Ford sales declined 8%, although it was a record month for Explorer sales. GM sales were down about 3%, with weak car sales offset by a 9% increase in truck sales. DaimlerChrysler sales actually increased over 1%. "Big Three" market share declined to 63.9% from last year's 66.7%. The Japanese share increased from 24.3% to 25.9%. While total industry car sales were down 3.5% during June, light truck sales were up 4.3%. To put total industry sales data in perspective, it is interesting to note that last month's 17 million rate compares to an average of 14.67 million units for the three "pre-bubble" years 1995 to 1997. The June sales rate then increased to 16.7 million in '98, 17 million in '99, and then 17.1 million last year. Bloomberg quoted a sales analyst from Ford: "We still have 4.3 percent unemployment, incomes are growing faster than inflation and manufacturers are tripping over themselves to provide consumers with generous pricing. It's an unbeatable combination." It certainly appears that way.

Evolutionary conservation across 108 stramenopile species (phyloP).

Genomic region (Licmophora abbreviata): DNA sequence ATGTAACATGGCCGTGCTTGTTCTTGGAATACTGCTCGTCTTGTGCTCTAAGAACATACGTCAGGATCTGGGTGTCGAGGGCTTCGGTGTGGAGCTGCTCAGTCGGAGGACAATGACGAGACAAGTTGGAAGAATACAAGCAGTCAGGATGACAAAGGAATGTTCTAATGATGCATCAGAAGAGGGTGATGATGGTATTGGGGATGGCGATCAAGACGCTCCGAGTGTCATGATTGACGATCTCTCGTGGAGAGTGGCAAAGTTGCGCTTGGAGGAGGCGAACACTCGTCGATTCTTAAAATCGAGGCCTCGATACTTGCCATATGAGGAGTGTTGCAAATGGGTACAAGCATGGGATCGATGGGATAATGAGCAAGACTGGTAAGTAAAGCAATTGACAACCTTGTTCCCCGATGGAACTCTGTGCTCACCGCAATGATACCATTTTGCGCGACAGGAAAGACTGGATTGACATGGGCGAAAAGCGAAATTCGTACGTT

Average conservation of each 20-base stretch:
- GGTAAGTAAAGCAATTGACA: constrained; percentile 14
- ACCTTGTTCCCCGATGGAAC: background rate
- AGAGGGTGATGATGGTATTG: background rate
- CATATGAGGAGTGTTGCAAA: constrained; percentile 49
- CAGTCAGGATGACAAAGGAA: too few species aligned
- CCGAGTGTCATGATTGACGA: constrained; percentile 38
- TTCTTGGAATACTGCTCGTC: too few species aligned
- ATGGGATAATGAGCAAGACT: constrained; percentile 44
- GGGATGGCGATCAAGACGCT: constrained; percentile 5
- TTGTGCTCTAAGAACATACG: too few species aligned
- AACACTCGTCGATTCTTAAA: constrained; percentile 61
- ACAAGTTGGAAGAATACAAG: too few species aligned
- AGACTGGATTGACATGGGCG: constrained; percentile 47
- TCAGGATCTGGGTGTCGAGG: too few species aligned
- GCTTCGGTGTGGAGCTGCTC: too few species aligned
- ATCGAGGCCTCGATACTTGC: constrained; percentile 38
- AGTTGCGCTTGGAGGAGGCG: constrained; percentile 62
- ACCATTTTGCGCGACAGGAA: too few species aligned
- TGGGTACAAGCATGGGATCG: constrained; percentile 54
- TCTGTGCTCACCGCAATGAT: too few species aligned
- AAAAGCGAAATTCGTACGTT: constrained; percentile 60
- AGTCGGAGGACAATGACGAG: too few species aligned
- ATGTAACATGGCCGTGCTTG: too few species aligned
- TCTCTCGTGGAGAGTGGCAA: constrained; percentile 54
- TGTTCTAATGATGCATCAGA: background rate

This week the Commerce Department reported a 0.3% increase in May Personal Spending, along with a 0.2% increase in Personal Income. Year over year, consumption is running up 5.6%, led by a 6.4% jump in spending on services. Expenditures on Non-Durables are up 4.9%, with a 3.3% increase in spending on Durables. This data becomes more illuminating with a little digging below the surface. May's annualized spending totaled $7.074 trillion, comprised of $4.144 trillion (59%) spent on Services, $2.092 trillion (29%) on Non-Durables, and $838.8 billion (12%) on Durables. Personal spending has jumped $875 billion (14%) during the past two years, and an incredible $1.852 trillion (35%) over the past five years. During this extraordinary five-year borrowing and spending boom, expenditures on Services has increased $1.12 trillion (37%), Non-Durables $521 billion (33%), and Durables $212 billion (34%).